Companies House announces reforms to protect businesses from fraud
The UK government has announced it will give companies better protection from fraud, under new Companies House reforms that will do more to safeguard the personal data of business owners and ensure the accuracy of the register.
Business minister Kelly Tolhurst unveiled a substantial package of reforms to Companies House on Sunday, with the aim to help increase the accuracy and usefulness of the information available on the companies register, which last year was accessed 6.5 billion times and, as of March 2018, included over 4 million limited companies.
With the clear aim of minimising the burden on law abiding companies, the government said the reforms will contribute to UK efforts to tackle economic crime by increasing the traceability of company ownership and management while offering business owners and businesses greater protection from fraud.
In the last three years there have been almost 10,000 complaints to Companies House from people concerned about their personal details, with worries including fraud and use of personal details topping the list.
The package of proposed reforms include knowing who is setting up, managing and controlling companies; improving the accuracy and usability of data on the register; protecting personal information on the register; and improving the detection of possible criminal behaviour.
"The UK already has some of the strongest protections in the world against money laundering. We are ranked as one of the top countries worldwide for cracking down on economic crime - protecting businesses and consumers," said Ms Tolhurst.
"The reforms announced today will support the fight against the use of dirty money in the UK and enhance the protections for entrepreneurs and directors from criminal activity," she added.
The UK has one of the highest ratings for cracking down on anonymous companies, and the government’s proposed measures build on Britain’s world-leading anti-corruption activity. In 2016, the UK became the first country in the G20 to introduce a public register of company ownership, while new protections against identity fraud for company directors were introduced in 2018.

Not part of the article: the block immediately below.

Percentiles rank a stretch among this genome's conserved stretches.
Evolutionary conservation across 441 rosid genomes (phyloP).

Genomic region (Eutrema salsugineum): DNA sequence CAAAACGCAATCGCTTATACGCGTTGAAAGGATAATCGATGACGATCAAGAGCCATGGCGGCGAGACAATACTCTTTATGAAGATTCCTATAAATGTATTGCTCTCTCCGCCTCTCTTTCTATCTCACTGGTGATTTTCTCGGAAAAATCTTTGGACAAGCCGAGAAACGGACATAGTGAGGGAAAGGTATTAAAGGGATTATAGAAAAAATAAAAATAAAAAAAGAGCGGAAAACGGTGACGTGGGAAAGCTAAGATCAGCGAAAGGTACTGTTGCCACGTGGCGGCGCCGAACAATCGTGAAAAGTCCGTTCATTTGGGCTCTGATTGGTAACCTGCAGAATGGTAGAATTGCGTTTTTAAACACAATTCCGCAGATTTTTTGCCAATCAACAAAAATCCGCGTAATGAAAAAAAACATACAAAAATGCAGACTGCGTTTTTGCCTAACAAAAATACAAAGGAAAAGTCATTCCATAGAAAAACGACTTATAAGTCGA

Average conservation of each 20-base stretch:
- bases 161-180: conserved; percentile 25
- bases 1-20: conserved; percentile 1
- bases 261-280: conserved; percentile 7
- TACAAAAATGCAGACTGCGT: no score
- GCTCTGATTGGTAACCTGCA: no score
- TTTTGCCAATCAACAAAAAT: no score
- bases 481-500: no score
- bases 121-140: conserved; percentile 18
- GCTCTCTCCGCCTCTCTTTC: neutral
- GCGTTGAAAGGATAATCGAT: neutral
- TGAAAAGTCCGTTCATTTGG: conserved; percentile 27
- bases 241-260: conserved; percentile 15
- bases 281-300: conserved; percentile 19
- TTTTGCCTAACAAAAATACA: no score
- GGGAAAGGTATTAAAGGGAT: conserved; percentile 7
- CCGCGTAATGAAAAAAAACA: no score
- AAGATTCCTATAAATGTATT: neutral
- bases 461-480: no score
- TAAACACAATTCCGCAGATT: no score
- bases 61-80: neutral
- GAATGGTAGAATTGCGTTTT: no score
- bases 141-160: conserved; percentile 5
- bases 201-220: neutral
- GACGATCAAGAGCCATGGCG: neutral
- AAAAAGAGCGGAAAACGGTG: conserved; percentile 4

"The register already plays a vital role in contributing to the UK’s economy through the investment decisions which rely on our data.
"This package of reforms represents a significant milestone for Companies House as they will enable us to play a greater part in tackling economic crime, protect directors from identity theft and fraud and improve the accuracy of the register," said chief executive of Companies House Louise Smyth.
Director of policy at Transparency International UK, Duncan Hames welcomed the reforms, adding that Transparency International is pleased that public concerns about the accuracy of the company register have been heard.
"The abuse of UK companies to launder stolen wealth has been evident in major global money laundering scandals, and well documented in our own research.
"Addressing these concerns therefore is an important move against ‘dirty money’ in the UK, which complements the government’s widely supported plans for a new register of who ultimately owns the overseas entities that own property here," Mr Hames said.
If brought forward, this package of proposals will be the largest change to the UK system of setting up and operating companies since the register was created in 1844, the government concluded.